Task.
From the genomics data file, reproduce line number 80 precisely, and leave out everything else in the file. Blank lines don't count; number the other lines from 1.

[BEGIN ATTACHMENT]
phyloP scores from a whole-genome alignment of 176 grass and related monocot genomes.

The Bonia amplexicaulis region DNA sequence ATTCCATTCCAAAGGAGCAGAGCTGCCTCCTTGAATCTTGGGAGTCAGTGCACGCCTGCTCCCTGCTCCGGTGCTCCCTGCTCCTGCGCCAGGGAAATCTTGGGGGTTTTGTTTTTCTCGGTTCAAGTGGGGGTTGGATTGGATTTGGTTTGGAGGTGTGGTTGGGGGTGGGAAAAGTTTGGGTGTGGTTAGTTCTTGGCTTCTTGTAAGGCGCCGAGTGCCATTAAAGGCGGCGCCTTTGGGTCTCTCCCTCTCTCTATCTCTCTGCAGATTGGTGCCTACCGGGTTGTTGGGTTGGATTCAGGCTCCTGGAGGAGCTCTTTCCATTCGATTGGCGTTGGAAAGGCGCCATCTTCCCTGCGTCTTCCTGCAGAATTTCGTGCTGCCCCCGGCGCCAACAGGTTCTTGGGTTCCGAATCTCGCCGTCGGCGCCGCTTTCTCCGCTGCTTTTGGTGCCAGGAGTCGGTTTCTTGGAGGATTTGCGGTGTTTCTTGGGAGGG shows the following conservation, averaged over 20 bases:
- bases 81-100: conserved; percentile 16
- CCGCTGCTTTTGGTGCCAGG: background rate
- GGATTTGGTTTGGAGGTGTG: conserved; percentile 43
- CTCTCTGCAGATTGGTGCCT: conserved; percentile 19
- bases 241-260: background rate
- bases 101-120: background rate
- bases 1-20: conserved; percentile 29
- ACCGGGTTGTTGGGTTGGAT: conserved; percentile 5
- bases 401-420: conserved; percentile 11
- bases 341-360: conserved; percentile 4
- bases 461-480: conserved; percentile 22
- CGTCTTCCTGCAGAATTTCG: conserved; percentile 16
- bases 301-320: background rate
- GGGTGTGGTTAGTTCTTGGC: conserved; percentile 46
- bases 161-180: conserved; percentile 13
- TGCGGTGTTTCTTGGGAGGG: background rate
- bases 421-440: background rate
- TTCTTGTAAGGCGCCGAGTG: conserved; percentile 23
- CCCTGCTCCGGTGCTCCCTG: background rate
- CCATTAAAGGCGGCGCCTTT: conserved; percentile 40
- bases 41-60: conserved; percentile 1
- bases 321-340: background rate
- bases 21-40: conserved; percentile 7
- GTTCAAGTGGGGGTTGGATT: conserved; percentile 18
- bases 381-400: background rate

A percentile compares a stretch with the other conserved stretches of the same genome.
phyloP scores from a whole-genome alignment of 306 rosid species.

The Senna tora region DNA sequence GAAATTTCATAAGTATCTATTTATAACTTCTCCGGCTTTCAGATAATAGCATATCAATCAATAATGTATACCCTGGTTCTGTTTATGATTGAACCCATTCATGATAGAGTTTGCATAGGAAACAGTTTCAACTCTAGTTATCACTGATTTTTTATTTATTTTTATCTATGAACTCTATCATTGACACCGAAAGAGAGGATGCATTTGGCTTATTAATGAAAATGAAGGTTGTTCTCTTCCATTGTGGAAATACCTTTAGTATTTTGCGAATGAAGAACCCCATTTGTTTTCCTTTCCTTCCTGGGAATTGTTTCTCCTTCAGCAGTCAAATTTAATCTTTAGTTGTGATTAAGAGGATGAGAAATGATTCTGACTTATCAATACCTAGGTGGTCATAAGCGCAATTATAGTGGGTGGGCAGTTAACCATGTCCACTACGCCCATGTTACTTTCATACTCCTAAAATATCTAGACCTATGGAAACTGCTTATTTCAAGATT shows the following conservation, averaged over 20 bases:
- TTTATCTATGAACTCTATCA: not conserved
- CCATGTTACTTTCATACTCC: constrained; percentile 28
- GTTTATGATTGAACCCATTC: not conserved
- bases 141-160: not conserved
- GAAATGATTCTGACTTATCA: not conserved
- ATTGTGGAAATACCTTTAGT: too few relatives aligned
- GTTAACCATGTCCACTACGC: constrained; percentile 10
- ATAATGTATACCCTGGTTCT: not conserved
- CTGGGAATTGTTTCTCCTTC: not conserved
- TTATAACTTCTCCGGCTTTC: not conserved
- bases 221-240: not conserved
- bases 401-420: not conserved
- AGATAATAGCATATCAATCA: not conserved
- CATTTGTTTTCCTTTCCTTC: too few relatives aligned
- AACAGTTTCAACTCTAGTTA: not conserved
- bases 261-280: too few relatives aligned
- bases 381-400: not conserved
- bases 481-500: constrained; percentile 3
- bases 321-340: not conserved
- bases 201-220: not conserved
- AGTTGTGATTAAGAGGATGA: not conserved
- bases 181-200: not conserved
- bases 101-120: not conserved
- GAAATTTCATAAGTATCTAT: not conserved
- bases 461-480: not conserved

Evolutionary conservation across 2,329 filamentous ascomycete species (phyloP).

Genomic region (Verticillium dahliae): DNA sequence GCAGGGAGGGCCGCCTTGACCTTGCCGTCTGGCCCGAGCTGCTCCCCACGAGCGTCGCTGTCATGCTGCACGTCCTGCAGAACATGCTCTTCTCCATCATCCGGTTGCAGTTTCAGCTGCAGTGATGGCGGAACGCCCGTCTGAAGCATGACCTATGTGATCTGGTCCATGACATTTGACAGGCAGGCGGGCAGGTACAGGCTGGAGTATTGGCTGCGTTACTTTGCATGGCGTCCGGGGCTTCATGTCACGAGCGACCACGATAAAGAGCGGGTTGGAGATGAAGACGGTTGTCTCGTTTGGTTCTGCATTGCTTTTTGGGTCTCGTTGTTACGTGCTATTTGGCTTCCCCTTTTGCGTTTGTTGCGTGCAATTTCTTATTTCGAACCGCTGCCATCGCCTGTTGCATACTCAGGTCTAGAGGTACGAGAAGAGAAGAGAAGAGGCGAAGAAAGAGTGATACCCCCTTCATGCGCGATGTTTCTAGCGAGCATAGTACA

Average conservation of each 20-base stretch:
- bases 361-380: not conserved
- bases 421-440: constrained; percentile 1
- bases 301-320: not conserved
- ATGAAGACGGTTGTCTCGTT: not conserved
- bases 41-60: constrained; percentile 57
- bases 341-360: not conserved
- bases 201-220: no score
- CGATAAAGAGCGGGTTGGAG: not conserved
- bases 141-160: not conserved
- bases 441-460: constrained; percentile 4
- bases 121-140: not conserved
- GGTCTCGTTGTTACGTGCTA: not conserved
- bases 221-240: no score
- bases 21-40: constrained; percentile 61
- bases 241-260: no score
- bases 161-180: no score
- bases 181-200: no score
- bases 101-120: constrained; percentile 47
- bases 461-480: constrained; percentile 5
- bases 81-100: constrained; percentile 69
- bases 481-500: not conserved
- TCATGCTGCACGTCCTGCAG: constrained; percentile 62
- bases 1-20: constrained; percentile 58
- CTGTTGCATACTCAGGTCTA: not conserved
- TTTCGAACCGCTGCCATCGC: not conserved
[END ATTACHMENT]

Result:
- TCATGCTGCACGTCCTGCAG: constrained; percentile 62